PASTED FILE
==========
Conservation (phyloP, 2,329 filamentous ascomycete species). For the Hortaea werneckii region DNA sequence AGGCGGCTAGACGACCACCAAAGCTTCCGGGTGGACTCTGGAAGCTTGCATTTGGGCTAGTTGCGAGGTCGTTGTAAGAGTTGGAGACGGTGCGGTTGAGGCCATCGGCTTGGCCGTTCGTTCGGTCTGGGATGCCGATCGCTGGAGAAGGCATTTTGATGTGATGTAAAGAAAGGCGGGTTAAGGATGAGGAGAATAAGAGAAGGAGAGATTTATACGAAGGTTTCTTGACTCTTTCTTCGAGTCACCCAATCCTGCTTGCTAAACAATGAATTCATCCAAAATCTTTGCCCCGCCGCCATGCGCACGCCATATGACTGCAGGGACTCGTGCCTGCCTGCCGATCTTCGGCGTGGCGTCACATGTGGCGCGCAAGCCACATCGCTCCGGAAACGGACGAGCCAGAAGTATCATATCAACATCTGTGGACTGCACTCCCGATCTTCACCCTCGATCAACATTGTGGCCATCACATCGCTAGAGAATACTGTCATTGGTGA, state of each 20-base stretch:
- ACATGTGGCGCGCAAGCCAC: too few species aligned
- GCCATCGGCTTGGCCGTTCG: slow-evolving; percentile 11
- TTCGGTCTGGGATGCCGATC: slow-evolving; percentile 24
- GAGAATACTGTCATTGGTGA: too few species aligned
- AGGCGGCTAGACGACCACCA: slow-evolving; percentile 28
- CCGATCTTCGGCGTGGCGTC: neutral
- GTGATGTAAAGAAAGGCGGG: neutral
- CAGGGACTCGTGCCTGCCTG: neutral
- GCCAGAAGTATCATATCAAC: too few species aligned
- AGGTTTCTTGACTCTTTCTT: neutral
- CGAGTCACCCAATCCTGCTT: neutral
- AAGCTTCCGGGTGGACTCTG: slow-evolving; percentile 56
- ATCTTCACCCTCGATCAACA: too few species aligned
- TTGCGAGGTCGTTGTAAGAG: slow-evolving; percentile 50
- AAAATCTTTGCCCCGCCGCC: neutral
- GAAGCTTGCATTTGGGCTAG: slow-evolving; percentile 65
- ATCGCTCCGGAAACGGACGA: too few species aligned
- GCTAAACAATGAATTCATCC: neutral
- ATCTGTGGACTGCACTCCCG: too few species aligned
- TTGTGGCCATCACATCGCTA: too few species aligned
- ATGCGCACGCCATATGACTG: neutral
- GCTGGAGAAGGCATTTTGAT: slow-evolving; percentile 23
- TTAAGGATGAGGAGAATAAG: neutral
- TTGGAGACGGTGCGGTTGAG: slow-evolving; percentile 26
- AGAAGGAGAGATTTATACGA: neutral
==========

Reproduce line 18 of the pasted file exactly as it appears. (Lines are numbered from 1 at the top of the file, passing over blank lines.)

- ATCGCTCCGGAAACGGACGA: too few species aligned